So, yesterday (Time 0) we had the first departure at 4am to sample the processes. Well, in theory was 4am but…Louisa, Anggeliki and Mauro didn’t wake up!! Hopefully they don’t sleep in the lighthouse so, we could wake them up and we left only 15min late. But the teams on the sampling platforms were efficient and we arrived at the quay at 6.30am which was more or less the time expected for this team. Not even the time for a coffee and we prepared the vials for the incubations and other.
Fred and myself (Laure) we had to fill 8 vials of 60mL per mesocosm, inject “heavy water” (it’s water with 18 oxygen) in 5 of them and fixe the 3 others for the initial values. Then we incubate the 5 vials during the light period, phytoplankton will split this marked water to O2 by photosynthesis. Later in the laboratory we’ll be able to quantify the production of marked O2 and the decrease of marked water and so, have the Gross Primary Production data. The incubations are done near the mesocosms at 6 meter depth (half of a mesocosm).
The day wasn’t finish and we had a last important step to do: the addition of few grams of heavy stable Carbon (Carbon 13) which will allow us to follow the Carbon in the community.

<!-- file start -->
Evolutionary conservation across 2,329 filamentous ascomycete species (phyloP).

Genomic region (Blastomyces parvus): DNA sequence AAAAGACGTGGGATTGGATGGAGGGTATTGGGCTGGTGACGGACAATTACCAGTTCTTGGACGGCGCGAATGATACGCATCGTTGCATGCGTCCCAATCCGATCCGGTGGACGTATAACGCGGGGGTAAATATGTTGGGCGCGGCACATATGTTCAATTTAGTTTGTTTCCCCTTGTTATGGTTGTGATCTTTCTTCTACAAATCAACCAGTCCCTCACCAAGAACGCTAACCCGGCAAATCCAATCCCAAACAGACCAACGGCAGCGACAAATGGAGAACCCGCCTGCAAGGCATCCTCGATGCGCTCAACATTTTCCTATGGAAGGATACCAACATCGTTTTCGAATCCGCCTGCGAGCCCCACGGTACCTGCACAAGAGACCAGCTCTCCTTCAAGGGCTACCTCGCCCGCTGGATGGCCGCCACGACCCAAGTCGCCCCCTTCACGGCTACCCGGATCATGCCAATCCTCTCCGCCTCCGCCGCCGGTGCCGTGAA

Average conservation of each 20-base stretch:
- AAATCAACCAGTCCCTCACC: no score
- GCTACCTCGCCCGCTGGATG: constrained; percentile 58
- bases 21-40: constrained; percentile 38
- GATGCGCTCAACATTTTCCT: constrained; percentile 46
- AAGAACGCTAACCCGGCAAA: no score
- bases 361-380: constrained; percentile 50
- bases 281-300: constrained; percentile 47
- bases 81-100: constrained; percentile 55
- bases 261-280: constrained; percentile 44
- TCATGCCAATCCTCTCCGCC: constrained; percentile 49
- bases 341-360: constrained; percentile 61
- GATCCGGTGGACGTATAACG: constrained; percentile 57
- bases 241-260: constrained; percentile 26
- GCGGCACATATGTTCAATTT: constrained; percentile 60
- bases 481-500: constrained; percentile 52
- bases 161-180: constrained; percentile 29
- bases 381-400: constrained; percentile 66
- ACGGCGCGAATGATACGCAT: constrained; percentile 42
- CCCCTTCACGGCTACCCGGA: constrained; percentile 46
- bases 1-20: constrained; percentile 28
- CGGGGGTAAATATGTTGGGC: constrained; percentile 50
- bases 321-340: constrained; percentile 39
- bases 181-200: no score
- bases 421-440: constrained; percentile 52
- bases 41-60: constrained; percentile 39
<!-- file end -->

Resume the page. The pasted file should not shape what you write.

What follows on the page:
Stop for the “science” and back to the event of the day: le radeau de la méduse. Yesterday, as a big day we had our first problem with the zodiac. While Vincent and Raquel were coming to the mesocosms to run the CTD (instrument to measure many parameters at the same time directly) the board on which the motor is kept broke!! they managed to join the Mini-Jeanne (the boat of the station) but we can’t use the zodiac anymore! We’ll to do a more extensive use of the kayaks to compensate this lost.
The oxygen is a fundamental element for the live in earth. The his amount in air, and in oceanic superficial layer, is 21% in constant balance in gas exchange air-sea.
The Winkler method is a test to determinate the concentration of dissolved oxygen in water samples: the quantity of dissolved oxygen is one of the measures of biological activities in seawater or freshwater. It’s necessary also, for example, to study water masses in the ocean or to measure the redox potential in water column. This test was originally developed by Lajos Winkler, an Hungarian analytical chemist, in 1888, modifying a preceding test. Winkler discovered a safer and more precise method of dissolved oxygen analysis thanks to an iodometric titration.
Carpenter in 1965 modified the Winkler method for analysis of dissolved oxygen, because he found some particularities about accuracy and errors, like air oxidation of iodide and volatilization of iodine, oxygen contributed by the reagent solution, iodate contamination of the iodide solutions, consumption or production of iodine by reagent contaminants, difference between titration end point and the equivalence point.
Principles of analysis
The production and respiration rates of microbial community will be calculate by variation in amount of dissolved oxygen in a defined time and comprehensive of all organisms activities in samples (autotrophs and heterotrophs).